Despite getting routinely torched by the likes of Lou Williams and Jeff Teague and staring at as much as a 19-point first-half deficit, the Celtics were informed by coach Doc Rivers that they wouldn't make a single strategic change at halftime of Saturday's game against the Atlanta Hawks.
Rivers simply wanted his team to play with the effort it lacked over the first 24 minutes.
Boston responded with maybe its finest quarter of basketball this season, outscoring the Hawks by 24 points in the third quarter of what would eventually be a 30-point swing, and the Celtics emerged with an 89-81 triumph at Philips Arena.
"We didn’t do what we were supposed to do in the first half," said Rivers. "And I thought we made not one adjustment at halftime -- we just did it harder and better. I thought that was great for our team because, one of the reasons we haven’t been a good defensive team this year is we that we overreact and we change. The only way you can be a good defensive team is you have to be solid and consistent. It was a great lesson for our guys."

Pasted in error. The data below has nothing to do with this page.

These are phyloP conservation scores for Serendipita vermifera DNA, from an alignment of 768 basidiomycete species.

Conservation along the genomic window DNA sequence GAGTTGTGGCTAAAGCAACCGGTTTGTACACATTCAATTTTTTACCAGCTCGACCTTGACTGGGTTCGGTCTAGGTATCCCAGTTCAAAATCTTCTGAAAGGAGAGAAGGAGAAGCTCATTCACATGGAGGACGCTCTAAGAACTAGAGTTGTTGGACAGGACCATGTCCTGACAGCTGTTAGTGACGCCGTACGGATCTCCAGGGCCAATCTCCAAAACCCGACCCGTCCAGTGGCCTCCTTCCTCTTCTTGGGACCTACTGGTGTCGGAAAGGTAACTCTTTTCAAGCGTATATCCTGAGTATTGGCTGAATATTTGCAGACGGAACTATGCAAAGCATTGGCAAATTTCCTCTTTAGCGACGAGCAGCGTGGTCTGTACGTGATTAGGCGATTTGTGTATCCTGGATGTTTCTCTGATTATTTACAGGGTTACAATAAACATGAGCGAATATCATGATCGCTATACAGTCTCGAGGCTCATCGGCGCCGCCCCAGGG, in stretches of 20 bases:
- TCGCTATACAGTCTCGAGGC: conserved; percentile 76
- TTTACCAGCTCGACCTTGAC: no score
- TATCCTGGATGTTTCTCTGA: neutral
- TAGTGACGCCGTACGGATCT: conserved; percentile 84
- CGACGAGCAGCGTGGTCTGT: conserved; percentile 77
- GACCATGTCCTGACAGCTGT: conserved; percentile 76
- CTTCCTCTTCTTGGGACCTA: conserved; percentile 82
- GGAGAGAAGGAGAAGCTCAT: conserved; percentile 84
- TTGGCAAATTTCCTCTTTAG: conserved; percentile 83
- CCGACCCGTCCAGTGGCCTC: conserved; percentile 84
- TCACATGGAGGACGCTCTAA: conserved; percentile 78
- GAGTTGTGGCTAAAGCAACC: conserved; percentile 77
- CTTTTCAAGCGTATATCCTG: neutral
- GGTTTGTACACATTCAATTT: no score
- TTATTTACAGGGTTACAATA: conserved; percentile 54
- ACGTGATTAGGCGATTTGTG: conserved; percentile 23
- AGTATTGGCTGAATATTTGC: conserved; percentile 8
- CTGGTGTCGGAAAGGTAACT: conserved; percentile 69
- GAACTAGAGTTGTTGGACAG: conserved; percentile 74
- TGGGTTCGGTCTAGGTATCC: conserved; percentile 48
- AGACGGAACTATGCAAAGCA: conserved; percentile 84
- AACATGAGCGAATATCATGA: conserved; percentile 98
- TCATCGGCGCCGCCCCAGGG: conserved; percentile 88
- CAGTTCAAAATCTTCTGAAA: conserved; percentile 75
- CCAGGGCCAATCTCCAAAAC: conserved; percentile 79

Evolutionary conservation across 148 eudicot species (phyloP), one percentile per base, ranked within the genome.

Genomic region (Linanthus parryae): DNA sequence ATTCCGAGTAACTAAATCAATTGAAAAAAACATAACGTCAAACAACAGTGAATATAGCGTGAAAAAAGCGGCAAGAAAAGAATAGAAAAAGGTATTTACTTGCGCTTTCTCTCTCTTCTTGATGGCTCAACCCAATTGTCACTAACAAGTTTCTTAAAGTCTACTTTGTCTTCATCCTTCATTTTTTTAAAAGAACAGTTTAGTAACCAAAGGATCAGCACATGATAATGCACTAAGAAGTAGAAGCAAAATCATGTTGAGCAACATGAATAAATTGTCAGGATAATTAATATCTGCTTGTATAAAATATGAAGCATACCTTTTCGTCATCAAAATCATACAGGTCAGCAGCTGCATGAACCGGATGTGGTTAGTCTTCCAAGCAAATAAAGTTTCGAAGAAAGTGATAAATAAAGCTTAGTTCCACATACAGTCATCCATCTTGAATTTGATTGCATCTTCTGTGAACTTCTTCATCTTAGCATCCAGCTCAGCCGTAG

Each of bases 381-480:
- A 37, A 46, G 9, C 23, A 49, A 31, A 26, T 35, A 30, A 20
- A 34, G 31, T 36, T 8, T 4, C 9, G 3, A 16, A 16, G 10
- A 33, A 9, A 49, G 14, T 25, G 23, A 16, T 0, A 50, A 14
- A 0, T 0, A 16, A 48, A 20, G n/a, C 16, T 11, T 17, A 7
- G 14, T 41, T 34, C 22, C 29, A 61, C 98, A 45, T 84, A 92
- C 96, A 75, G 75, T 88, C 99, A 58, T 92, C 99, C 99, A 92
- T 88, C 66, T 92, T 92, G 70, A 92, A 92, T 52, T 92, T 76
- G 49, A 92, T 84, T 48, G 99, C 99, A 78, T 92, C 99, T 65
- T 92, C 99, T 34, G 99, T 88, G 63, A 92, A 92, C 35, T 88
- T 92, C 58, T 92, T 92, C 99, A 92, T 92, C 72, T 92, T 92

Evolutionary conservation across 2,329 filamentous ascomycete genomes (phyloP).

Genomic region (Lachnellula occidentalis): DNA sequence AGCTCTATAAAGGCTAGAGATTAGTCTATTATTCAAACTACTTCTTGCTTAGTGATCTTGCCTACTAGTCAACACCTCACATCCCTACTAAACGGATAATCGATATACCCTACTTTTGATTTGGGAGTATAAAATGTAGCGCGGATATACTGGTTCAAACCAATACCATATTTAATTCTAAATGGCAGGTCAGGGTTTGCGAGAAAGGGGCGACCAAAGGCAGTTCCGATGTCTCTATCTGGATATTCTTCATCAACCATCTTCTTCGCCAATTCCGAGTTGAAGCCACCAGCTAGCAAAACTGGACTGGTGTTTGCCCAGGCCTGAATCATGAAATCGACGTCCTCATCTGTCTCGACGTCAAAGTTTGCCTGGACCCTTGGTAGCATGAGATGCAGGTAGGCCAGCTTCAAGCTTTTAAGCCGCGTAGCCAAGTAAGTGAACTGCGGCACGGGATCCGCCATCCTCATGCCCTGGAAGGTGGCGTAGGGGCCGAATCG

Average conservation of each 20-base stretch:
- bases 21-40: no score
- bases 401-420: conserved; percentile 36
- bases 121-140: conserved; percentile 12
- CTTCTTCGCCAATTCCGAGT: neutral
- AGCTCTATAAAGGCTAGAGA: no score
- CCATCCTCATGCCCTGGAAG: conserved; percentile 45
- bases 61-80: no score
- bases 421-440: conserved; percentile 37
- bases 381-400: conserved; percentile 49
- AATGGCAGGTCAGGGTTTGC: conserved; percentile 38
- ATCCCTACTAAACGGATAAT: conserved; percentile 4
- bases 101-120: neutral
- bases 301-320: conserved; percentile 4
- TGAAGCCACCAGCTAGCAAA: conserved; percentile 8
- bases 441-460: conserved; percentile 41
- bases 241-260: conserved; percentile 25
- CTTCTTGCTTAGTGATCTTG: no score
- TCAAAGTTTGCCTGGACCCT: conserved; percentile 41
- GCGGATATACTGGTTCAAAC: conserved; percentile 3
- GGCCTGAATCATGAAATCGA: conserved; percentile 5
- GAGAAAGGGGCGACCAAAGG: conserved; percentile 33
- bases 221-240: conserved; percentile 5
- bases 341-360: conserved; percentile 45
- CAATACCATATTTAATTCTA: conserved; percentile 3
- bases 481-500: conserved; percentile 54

The Hawks' second-half shooting chart.
Even with a 15-point halftime deficit, the Celtics came out patient on offense and when their defense took the game over, they quickly whittled away Atlanta's lead. The Hawks were a mere 2-of-14 shooting (14.3 percent) in the third quarter, while Boston forced seven turnovers (which led to 10 points). While Paul Pierce did most of the heavy lifting, it was a Jared Sullinger alley-oop layup off a feed from Rajon Rondo that put Boston out front 61-60 with 3:47 to play in the frame. The Celtics didn't relent, building a nine-point cushion while closing the third quarter on an 8-0 run.
"I just thought we wanted an easy night. And [the Hawks] were playing too hard to make it an easy night," Rivers said of Atlanta scoring 31 first-quarter points and building that 19-point lead. "Every shot in the first half, it was a first-option quick shot [and] contested. Everything on defense, we were going under screens, we were not body-to-body, no physicality. In the second half, both ends were completely different.
"We worked a set -- the first play [of the second half], we went from one side to the other on offense. On defense, they were late in shot clock because Avery [Bradley] and Rondo both were up with ball pressure. It changed the game for us. Our ability, we are not a big team, but we have two guards, Rondo and Avery, that can literally change the game with ball pressure, and I thought they did that."
Williams and Teague combined for 34 first-half points on 14-of-20 shooting with five 3-pointers. In the second half? The duo combined for 11 points on 2-of-6 shooting with one triple. The difference? The Celtics offered more resistance, showing what can happen when they simply play consistent, full-throttle basketball.